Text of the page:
05/23/2013 12:18 EDT | Updated 07/23/2013 05:12 EDT

There's a Totally Sexist App for That!

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A woman tries to use 'Siri' voice-activated assistant software built into the Apple iPhone 4S March 13, 2012 in Washington, DC. An iPhone 4S buyer has sued Apple for promising more than it delivered. A suit filed in a California federal court argued that Apple advertising touting the wonders of Siri amounted to 'intentional misrepresentation' and unfair competition, according to documents available online Tuesday. Lawyers representing a New York City man who bought an iPhone 4S want class action status to represent millions of people who bought the latest generation Apple smartphone. The suit included Apple -- which runs showing people asking Siri to help them find restaurants, learn chords to songs, tie neck ties, and even figure out if there is a rodeo in town -- had disappointed some users. AFP PHOTO/Karen BLEIER (Photo credit should read KAREN BLEIER/AFP/Getty Images)

Virtual personal assistant apps are taking us back to the '50s by casting women in the subservient, secretarial role. So why are we OK with it?

A bald, middle-aged man, his wrists tied together behind a chair, sweats profusely as he hears the voices of his male captors nearing the stairs to the basement where he's being held hostage. With his free right foot, he taps on his cell phone, which sits conveniently close to the chair he's tied to.

"Robin, Google how to untie knots," says the man with a faint British accent.

"Certainly," answers a computerized voice of a woman. "Begin by pushing back on the tight areas to loosen their hold on rope."

The James Bond-inspired commercial for Robin, a virtual assistant app by Android, ends with the computerized female voice uttering the words: "Feel like a secret agent."

The commercial is perplexing for a number of reasons. For one, you would think by selecting "Robin" as the name for a virtual assistant that Android would have been taking inspiration from Batman's loyal male sidekick, or better still, embracing the notion that Robin is a unisex name, leaving the sex of the virtual assistant up to the customer. Let's not even get into the idea that the commercial only targets a male consumer to begin with.

Robin, like many of its predecessors, is just one of multitude of virtual assistant apps out there that is blatantly characterized by its creators as female. Siri, Jeannie, Andy and even Edwin all reply to their users in female voices, and the trend of "female" virtual assistant apps isn't going anywhere. In fact, in some cases, virtual assistant apps are becoming even more humanized and in a decidedly female way.

Donna is the name of a new iOS app that came out just a matter of weeks ago, made by Incredible Labs. Donna's name was inspired by West Wing character Donna Moss who starts off as an assistant to the Deputy White House Chief of Staff at the beginning of the series and works her way up to being the First Lady's Chief of Staff. When interviewing Incredible Labs co-founder and CEO Kevin Cheng about Donna this week for Tech Crunch, writer Ryan Lawler was impressed by the human qualities that Cheng attributes to Donna:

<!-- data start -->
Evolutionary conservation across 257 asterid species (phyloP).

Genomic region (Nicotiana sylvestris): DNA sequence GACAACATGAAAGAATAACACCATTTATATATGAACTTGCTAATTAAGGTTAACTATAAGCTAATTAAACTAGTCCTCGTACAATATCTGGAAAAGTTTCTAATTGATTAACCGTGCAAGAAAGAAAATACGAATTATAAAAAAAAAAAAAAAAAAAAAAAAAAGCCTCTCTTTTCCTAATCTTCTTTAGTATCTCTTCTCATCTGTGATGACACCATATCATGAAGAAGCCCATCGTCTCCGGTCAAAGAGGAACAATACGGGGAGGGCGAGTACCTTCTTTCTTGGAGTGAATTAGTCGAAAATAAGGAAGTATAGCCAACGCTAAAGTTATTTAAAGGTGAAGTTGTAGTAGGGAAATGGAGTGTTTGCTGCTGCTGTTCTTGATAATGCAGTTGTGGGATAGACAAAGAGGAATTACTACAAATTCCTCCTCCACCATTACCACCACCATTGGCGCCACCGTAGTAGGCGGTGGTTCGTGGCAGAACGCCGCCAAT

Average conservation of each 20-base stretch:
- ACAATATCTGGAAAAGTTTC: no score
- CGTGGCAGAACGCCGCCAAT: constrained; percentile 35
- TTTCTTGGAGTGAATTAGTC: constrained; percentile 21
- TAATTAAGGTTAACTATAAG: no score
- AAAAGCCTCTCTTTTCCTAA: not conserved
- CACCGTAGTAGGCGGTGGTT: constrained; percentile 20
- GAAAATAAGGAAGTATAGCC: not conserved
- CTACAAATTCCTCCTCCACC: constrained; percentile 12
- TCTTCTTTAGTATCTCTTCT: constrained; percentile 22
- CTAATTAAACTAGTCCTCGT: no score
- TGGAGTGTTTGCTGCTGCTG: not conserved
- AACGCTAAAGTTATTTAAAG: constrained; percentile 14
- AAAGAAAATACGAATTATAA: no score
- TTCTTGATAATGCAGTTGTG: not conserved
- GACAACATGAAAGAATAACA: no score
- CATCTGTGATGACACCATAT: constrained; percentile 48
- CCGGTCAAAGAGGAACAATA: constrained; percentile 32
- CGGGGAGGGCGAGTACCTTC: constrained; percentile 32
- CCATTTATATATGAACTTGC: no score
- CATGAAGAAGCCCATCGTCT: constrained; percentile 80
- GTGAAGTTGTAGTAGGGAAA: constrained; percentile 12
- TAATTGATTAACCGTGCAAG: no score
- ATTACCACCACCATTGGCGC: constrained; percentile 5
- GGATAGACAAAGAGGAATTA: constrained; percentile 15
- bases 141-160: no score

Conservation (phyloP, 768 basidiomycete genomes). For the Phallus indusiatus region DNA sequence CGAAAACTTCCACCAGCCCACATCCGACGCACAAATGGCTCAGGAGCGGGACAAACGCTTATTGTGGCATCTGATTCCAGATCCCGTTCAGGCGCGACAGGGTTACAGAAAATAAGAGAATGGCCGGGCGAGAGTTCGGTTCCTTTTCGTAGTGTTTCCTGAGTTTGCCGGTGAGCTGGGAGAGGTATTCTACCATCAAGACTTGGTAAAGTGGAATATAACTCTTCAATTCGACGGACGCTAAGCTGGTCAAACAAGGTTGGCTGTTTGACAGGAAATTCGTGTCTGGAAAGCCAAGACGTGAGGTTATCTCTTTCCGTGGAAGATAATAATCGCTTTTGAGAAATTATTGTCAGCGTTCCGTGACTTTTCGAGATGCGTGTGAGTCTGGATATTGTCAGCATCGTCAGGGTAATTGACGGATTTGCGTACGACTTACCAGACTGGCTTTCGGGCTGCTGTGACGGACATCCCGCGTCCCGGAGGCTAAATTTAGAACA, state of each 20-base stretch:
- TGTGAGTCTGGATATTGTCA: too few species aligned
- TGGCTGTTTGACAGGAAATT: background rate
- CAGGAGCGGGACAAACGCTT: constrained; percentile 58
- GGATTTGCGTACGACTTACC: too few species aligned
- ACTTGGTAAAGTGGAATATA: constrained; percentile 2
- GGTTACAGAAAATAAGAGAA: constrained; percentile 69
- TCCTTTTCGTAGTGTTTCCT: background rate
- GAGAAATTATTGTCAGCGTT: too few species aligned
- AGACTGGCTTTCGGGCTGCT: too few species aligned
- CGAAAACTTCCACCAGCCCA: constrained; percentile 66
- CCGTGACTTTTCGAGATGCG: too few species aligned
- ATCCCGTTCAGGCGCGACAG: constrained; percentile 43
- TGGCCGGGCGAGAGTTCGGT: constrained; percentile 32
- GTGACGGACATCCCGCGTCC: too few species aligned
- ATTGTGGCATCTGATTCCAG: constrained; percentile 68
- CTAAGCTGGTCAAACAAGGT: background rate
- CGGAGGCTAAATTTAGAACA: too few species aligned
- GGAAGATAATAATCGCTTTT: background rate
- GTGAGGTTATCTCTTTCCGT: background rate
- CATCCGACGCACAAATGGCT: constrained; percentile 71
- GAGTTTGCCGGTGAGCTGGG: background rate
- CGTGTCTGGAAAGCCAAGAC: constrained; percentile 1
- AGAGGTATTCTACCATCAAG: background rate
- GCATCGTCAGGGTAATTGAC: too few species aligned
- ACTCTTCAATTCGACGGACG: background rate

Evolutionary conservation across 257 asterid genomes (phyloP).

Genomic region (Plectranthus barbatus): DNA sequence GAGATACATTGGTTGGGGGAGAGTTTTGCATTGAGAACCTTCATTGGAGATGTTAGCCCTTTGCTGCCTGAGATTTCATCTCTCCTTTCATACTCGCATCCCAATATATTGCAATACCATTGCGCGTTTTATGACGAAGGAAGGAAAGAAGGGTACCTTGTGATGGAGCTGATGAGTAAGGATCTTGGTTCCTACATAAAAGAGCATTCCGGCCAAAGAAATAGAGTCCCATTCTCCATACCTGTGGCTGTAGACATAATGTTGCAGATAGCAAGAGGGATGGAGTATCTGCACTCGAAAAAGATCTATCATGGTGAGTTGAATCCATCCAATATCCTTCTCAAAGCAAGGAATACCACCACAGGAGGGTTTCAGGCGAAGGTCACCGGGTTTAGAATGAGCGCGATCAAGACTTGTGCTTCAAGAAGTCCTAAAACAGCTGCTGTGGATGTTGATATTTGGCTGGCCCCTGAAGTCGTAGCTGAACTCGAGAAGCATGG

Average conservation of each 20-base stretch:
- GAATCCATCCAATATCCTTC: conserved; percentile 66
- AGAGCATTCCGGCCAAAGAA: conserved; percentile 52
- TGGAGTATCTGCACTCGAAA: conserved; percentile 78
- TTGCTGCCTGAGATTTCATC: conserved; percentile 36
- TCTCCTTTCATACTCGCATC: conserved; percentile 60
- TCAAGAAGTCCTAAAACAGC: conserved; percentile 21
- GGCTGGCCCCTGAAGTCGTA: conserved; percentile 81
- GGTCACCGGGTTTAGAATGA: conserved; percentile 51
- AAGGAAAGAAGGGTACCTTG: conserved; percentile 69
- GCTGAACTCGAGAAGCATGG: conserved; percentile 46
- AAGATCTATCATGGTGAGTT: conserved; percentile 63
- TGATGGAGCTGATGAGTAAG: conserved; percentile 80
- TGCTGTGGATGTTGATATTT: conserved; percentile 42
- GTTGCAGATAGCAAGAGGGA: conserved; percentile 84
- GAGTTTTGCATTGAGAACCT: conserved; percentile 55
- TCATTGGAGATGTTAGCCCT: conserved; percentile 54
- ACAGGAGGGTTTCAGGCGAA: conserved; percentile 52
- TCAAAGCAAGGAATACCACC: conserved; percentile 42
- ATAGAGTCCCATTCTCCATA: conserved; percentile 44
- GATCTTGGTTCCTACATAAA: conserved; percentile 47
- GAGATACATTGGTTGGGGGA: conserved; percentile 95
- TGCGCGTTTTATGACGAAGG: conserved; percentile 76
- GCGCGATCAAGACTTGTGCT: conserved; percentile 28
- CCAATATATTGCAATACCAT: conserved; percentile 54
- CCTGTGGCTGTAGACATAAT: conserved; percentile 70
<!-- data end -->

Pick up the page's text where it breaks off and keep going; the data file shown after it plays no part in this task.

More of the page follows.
"When talking about Donna, Kevin refers to 'her' rather than 'it,' talking about what she does, not what the app's features are. It's a bit disarming, but it also speaks to the care they took in building Donna."

If it seems a little more disturbing in a Lars and the Real Girl kind of way than it does endearing, consider what this trend of making virtual assistant apps female means. It's easy to pass it off as pure fantasy. Maybe the creators of Donna, Robin, Siri and the like are just a bunch of awkward dudes who've secretly dreamed of having a sexy assistant who's eager to respond to their every command. Certainly with the tech skills they've garnered over the years, creating their very own fantasy girl isn't outside the realm of possibility. The appeal is quite obvious.

On the flip side, and from a (real) woman's point of view, the multitude of "female" personal assistant apps in the marketplace feels terrifyingly counter-productive to all the strides women have made in the work place over the last few decades. Just a half century ago, most North American women only ever thought they could be secretaries, assistants, nurses or homemakers. Today, we actually outnumber men in universities across North America and the U.K. The feminization of virtual personal assistants is perhaps just a reflection of the fact that stereotypes and attitudes take a long time to change even when we're making huge steps forward towards equality. Nevertheless, if virtual personal assistants were all characterized as, say, one specific ethnic group, human rights organizations would no doubt be up in arms about it. So why are we not making a fuss about the feminization of personal assistant apps?

Perhaps the best way to respond is with our money. If women make up over 50 per cent of the world's population, then it doesn't take a genius to figure out that women make up over 50 per cent of consumers out there. If we want an app based on Tony Danza's character from Who's the Boss? or Lloyd from Entourage, then we need to demand it and give our money to the company that's willing to make it. Don't just passively buy Donna, Siri or Robin. You're not tied to a chair, and even if you were, there's no reason why your male personal assistant, Robin, shouldn't be there to help you out.